5. Divide pizza dough and placing on a pizza stone or large cookie sheet, spread into two, 10 inch circles. (Or place pre-baked pizza crusts on stone/pan.)
  6. Top each pizza with sauce, cheese, and vegetables.
  7. Bake for 10 minutes at 400°F or until cheese begins to turn golden. Remove from oven and let rest 5 minutes. Serve.

Basic Pizza Dough

Ingredients

  • 1 c. warm water
  • 1 package active dry yeast
  • 2-1/2 c. all-purpose flour
  • 2 T. olive oil
  • 1/2 t. salt

Combine water and yeast in a large bowl. Add 1-1/2 c. flour and mix well. Add oil, salt and remaining flour. With clean hands, work the ingredients together until stiff dough forms. (Add last cup gradually—you may not need all of it.)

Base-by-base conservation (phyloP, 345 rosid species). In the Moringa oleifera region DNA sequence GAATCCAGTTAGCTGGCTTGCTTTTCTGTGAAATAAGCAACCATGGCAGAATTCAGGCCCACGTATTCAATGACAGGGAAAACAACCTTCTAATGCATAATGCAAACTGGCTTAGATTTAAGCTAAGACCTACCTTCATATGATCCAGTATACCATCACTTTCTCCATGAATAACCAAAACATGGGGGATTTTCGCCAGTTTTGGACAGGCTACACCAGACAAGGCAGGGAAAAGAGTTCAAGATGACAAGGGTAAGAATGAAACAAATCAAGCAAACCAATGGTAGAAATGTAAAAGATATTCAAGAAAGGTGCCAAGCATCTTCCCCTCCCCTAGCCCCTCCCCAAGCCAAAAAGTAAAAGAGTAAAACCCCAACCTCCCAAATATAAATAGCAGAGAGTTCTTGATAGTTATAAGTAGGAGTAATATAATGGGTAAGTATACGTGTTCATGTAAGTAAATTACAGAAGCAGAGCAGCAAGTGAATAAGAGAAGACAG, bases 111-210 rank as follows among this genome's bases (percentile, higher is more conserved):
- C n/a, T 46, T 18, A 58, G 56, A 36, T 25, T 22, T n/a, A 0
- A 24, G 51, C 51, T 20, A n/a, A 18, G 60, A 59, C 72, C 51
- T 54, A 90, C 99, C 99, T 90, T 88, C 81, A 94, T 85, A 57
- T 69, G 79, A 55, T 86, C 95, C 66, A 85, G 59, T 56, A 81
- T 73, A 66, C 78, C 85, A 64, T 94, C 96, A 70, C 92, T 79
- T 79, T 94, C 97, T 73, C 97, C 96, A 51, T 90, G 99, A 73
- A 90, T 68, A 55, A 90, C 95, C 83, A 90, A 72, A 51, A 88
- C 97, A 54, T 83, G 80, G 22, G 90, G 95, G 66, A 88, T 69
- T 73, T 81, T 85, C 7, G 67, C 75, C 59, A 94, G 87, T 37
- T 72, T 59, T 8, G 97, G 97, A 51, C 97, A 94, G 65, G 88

Knead dough on floured pastry cloth or board for 5 minutes or until shiny and elastic. Place dough into large mixing bowl that has been coated with olive oil; turn dough to coat it and cover with kitchen towel. Let dough rest for one hour in warm place until doubled in size.

Remove dough to lightly floured surface and split into two balls. Cover and let rest again for another 15 minutes. Dough can now be shaped into pizza crust. Follow directions above to make pizza.

(From Confident Choices: A Cookbook for Interstitial Cystitis and Overactive Bladder)

No Cheese Pesto Sauce for Pasta or Pizza

Ingredients

  • 3 c. fresh basil leaves
  • 1 c. fresh parsley sprig
  • 4 garlic cloves, crushed
  • 4 T. olive oil
  • 3 T. toasted pine nuts
  • Pepper, if tolerated, to taste

Use food processor to chop basil and parsley. Add garlic and olive oil; process another 20 seconds. Add pine nuts and finish processing. Use as topping for pasta or baked potatoes, or as a garnish for chicken.